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The Benefits Of Practicing Gratitude All Year Long

Practicing gratitude can help you run better—all year long.

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We’ve all sat around the Thanksgiving table and shared what we’re grateful for. But how many times have we done the same in March or May—or any time in our day-to-day lives? While it’s top of mind right now, the importance and benefits of practicing gratitude extends beyond the holiday season. Research has shown that expressing gratitude may reduce stress and boost happiness—and for athletes, this practice may also increase life satisfaction and self-esteem.

Thinking about what we’re thankful for can help us shift our focus from what we don’t have onto what we do, which allows us to feel more self-compassion and appreciation, says Erin Engle, a clinical psychologist in New York City.

Gratitude can be especially valuable for runners, experts say, because running is often physically and mentally challenging, and there are times when we just don’t want to do it—especially if we look at a run as a punishment rather than a privilege. Experts say this mindset can impact our ability to enjoy the sport in the long term.

With a gratitude practice, however, runners may be able to go farther and faster, stay positive through an injury, or simply find the motivation to lace up their shoes and get out the door.

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“We tend to be a lot more optimistic and happier in general, which makes doing everything, including running, easier,” says Amanda Stemen, a Los Angeles–based licensed clinical social worker who coaches and counsels runners. “The mindset and the feelings that you have are just a little bit lighter.”

You can express gratitude for your physical abilities, a beautiful route, great weather, the friends you run with, or the food that fuels your day. Another simple way to feel more thankful is to change the language you use when you talk about running. Instead of “fitting in a run,” look at your workout as a choice you get to make about how you spend your time.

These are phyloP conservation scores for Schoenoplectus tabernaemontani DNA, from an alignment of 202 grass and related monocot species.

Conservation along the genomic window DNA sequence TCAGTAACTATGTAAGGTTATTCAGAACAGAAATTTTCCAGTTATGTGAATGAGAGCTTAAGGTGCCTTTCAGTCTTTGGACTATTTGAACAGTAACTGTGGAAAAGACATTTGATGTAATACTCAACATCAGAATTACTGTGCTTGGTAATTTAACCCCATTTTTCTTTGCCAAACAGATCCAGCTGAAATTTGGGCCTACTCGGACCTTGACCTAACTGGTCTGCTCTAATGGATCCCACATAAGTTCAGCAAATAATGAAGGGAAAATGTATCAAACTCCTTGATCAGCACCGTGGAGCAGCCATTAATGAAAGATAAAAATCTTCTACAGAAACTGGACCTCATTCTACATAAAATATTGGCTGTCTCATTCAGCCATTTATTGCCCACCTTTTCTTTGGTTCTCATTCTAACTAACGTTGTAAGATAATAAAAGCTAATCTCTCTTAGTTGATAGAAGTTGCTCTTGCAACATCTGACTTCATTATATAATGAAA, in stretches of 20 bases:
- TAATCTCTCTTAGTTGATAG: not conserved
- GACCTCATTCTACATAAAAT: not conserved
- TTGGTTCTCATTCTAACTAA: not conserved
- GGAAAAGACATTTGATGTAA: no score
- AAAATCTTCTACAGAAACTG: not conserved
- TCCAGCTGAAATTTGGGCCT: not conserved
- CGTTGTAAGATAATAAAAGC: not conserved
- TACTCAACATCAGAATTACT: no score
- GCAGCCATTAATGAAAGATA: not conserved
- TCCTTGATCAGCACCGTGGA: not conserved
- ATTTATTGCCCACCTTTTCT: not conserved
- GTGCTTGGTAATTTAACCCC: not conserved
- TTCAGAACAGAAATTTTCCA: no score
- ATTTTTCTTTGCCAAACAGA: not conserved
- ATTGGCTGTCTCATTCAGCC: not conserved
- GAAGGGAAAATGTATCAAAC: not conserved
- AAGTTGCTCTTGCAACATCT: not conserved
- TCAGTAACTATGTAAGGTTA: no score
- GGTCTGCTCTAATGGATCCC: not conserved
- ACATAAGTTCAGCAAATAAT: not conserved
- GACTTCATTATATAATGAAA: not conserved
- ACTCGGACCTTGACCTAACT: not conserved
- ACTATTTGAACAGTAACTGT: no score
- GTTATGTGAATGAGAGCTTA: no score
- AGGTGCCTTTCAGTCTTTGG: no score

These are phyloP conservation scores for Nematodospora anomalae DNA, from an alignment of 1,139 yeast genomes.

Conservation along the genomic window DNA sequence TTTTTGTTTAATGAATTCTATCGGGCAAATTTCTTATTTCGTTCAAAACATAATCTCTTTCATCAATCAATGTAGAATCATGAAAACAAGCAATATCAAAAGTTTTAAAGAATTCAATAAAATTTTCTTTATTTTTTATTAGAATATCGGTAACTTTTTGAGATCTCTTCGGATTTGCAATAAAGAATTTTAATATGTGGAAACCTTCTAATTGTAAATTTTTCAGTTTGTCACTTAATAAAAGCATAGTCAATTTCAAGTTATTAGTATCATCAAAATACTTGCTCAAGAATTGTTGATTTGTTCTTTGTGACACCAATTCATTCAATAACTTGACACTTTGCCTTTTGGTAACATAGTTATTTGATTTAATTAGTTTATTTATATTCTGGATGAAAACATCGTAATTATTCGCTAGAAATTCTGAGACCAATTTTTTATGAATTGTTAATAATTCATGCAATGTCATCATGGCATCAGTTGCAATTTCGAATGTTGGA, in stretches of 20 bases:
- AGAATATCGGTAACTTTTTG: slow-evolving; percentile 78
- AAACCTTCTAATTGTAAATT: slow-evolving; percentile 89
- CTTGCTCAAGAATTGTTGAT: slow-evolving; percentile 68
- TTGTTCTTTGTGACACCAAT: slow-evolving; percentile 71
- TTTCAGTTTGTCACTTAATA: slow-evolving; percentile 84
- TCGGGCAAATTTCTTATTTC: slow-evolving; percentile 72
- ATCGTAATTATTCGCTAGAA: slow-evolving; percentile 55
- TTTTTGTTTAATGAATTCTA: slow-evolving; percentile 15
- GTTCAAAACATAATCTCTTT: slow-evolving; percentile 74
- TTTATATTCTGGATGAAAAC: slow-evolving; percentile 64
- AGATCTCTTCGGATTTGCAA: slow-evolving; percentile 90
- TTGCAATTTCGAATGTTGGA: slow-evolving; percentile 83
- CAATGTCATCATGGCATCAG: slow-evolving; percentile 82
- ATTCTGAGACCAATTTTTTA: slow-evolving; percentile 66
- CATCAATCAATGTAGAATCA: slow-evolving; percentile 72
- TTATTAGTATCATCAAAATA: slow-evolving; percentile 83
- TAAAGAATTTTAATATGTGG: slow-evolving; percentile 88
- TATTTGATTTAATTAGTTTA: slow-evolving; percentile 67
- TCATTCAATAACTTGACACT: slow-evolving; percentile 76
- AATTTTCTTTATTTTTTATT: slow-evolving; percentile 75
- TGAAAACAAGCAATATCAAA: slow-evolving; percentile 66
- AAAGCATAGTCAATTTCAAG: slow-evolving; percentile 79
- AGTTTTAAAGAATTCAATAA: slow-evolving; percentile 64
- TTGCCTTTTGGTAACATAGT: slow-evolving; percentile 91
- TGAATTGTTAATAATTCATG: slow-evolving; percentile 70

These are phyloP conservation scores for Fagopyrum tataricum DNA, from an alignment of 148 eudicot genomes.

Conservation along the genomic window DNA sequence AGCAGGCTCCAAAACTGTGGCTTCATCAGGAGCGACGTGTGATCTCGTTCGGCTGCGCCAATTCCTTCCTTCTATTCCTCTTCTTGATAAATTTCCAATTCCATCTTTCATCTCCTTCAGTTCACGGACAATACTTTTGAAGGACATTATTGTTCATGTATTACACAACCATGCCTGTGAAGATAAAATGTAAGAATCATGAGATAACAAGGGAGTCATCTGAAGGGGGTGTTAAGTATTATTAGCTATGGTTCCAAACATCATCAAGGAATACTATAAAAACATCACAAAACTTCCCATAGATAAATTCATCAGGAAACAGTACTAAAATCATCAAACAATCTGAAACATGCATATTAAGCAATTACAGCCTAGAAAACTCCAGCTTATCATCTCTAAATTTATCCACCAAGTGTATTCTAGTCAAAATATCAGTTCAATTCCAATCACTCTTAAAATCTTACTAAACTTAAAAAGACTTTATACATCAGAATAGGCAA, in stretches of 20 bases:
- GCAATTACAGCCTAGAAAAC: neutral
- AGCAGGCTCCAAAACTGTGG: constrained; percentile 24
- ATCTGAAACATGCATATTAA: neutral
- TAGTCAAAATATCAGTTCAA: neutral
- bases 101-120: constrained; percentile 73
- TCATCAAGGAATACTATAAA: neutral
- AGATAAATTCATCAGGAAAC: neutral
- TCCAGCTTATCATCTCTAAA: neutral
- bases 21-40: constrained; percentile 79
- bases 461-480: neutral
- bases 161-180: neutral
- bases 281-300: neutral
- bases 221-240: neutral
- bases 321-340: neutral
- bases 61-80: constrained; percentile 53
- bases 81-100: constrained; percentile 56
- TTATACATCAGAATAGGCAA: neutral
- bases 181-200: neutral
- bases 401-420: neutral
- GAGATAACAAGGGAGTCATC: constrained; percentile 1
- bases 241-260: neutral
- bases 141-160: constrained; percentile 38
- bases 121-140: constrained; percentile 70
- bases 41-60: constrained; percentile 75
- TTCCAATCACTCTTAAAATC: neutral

“Have gratitude for the time we have for the act itself,” Engle says. “Reframe the experience of running itself rather than [seeing it] as a chore or something we have to squeeze in.”

To feel the benefits of practicing gratitude, keep it simple and practice it often—just like running.

“We may think of all the things we have to be grateful for, but that feeling is disconnected from our minds,” Stemen says. “It’s important to have regular gratitude practices because it’s almost like training a muscle.”

5 Ways to Practice Gratitude Daily

Start training that gratitude muscle by making it a daily or weekly practice. It doesn’t need to be long or laborious to reap the benefits of practicing gratitude. Here are 5 ways to check in on what you’re grateful for in life.

Keep a gratitude journal.

A gratitude journal can work anyway you need or want it to. You could start each day by jotting down three things you’re thankful for. Even just a short sentence can help you start developing the habit.

If you have more time to journal at night you could write about one thing you’re proud of yourself for accomplishing during the day. Keep the journal by your bed and read what you wrote the night before to give yourself a positive boost first thing.

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Create a gratitude jar.

Write down what you’re grateful for on small slips of paper and place them in an empty jar. When you need a boost, read several entries to remind yourself what you have to appreciate.

Look around you.

Bring your awareness to what you’re grateful for in your immediate environment, such as clear skies, a smooth sidewalk, or a scenic trail. Practice going through all of the senses and discover if there’s an immediate sight, smell, or sound that is bringing you joy.

Notice your physical body.

Stop to appreciate the parts of your body that allow you to run, including your legs and your lungs. Go through a body check-in and notice how you are feeling starting with the top of head and going all the way down to your toes. What do you notice? This kind of mindfulness practice can also help you feel more grateful in the present moment.

Share with others.

Telling the people in your life–whether that’s your family, your running buddies, or the local barista you chat with every day while grabbing your coffee–that you’re grateful for them will give you both a serotonin rush. If doing so feels vulnerable or uncomfortable, just know that with everything else on this list, you’ll become better with practice. Before you know it, you won’t even need to practice. Gratitude will become habitual.

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